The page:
It won’t come as a surprise to anyone that carrots are a nutritious and tasty addition to a healthy diet. What you may not know is that they come in a variety of colours which are beneficial to your health.
Carrots contain soluble fibre, which helps lower cholesterol levels and the risk of heart disease. Carrots also have insoluble fibre, which improves gut health.
Carrots are a healthy source of a combination of types of carbohydrate. They have a low glycaemic index (GI); meaning that they help your body use energy from food in a slow, steady way, preventing blood sugar spikes. This means that they’re a good choice for diabetics. Low GI foods can also help you feel fuller for longer, which is helpful for people trying to manage their weight.
Carrots aren’t just orange, they come in red, purple and yellow; and the compounds which give them their bright colours are a type of antioxidant. Antioxidants are nutrients found in vegetables and fruit that help your body remove harmful free radicals — unstable molecules. If too many free radicals accumulate in your body they can cause cell damage, which can lead to problems like cancer and heart disease.
Vitamins and minerals
Carrots are high in:
Potassium – good for nerve, muscle and heart function, and helps reduce your risk of high blood pressure.
Vitamin K – essential for clotting, and also helps build and maintain healthy bones.
Vitamin B6 – helps convert carbohydrates into energy, keeping you alert and energetic!
Vitamin A – essential for eye health, immune function and the growth of healthy tissues in your body.
Carrots are an easy addition to your diet as they’re versatile and can be eaten raw or cooked. For those with a ‘sweet tooth,’ a carrot cake is a delicious occasional treat, but it’s not the healthiest way to get carrots into your diet!
* Carrots are generally considered safe to eat, but some people can have an allergic reaction to them.
Do you suffer from exercise-induced cramps? If you’re physically active, there’s a chance you may have suffered a muscle cramp and wondered what caused it.
A muscle cramp is a sudden, involuntary contraction of one or more skeletal muscles. It can cause pain and discomfort and make it difficult to move the affected muscle. Muscle cramps can strike during or after exercise and may be relatively minor or cause pain which can linger for days.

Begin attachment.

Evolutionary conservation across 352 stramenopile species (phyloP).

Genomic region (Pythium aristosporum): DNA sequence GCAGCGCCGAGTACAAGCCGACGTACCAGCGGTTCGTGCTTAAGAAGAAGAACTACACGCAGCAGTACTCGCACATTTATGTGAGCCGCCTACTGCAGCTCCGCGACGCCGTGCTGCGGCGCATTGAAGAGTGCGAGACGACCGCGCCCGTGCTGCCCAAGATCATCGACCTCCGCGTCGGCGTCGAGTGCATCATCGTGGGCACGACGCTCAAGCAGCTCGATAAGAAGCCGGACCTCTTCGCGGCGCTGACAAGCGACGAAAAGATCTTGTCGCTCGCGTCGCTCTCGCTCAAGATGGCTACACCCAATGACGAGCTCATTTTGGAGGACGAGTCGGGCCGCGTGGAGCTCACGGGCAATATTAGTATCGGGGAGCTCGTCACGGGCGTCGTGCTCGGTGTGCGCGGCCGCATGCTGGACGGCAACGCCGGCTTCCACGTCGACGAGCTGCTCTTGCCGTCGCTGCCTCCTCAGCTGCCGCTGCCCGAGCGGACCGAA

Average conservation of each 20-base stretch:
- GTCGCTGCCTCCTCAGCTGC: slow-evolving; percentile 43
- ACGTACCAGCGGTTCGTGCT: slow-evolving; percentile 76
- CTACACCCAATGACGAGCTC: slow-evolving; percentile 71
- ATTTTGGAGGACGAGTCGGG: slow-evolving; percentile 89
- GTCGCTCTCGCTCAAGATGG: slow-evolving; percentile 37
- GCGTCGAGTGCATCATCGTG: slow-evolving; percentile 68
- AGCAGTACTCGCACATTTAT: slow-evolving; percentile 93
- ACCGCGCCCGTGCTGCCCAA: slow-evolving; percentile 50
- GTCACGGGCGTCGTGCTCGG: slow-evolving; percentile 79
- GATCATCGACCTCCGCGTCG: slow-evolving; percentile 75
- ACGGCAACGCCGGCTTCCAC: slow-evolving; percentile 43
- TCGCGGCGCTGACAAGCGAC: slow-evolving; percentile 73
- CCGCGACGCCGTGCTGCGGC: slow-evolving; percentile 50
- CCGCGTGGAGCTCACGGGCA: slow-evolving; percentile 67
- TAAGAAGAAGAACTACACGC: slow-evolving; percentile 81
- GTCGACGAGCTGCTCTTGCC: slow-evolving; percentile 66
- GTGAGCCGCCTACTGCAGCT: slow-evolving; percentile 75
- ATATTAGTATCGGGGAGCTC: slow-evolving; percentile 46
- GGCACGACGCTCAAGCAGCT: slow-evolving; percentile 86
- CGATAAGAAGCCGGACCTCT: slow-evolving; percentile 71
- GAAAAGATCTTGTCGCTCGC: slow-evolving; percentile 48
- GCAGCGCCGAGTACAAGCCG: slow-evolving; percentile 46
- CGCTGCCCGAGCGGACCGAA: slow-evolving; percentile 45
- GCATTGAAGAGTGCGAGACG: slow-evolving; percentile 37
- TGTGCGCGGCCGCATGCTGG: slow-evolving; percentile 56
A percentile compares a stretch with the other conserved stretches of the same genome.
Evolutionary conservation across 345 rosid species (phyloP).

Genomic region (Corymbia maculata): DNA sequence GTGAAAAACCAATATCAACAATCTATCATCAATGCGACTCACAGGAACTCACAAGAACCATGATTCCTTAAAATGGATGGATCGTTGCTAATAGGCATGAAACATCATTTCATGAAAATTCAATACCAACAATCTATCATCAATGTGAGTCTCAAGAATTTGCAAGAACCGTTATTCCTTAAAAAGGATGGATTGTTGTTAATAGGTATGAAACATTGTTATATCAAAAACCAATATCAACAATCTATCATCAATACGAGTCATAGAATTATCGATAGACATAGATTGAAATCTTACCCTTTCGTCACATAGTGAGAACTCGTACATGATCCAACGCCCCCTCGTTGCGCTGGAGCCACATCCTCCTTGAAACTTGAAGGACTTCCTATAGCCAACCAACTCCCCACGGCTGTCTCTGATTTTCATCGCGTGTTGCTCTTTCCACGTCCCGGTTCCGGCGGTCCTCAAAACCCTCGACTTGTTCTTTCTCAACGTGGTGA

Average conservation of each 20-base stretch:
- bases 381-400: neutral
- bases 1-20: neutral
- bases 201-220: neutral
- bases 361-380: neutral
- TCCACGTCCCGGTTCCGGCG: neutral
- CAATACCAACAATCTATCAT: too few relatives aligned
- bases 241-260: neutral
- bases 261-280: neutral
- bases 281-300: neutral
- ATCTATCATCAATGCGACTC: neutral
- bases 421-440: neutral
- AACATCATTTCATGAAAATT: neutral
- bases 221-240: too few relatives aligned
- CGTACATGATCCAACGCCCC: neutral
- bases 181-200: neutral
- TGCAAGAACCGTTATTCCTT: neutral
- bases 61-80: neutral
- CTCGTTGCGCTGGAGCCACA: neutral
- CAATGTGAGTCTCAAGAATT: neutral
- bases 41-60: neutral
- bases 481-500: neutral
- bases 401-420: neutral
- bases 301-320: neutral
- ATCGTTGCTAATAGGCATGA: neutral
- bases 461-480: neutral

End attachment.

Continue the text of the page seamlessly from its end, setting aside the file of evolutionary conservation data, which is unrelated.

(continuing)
Why do cramps happen?
Why would a healthy muscle ‘lock up’? The honest answer is that scientists don’t know for sure. Even after years of research the cause of these unpredictable spasms is difficult to identify, however there are two main theories:
What you can do about cramps
While we can’t be certain about the ‘why,’ we can share what might help. The first you probably know; that stretching or lengthening the affected muscle may help. For example, your calf − the most common site of cramping − can be stretched by keeping your leg straight and pulling your foot and toes towards your knee.
There’s a higher risk of your muscles cramping when you sweat a lot, so keeping hydrated is essential. You may find that taking electrolytes helps. There isn’t much journal evidence to support this practice, but if it works for you, it’s worth doing. You can read about electrolytes in this month’s companion article. Training to improve fitness and strengthen the susceptible muscles may also help.
Luckily, exercise-induced cramps aren’t usually related to anything nasty and tend to settle quickly. If you have any questions we’re here to help
Does your tailbone hurt? Most people don’t think about their tailbone (coccyx) until it becomes sore. A painful coccyx, also called coccydynia, can affect everyday life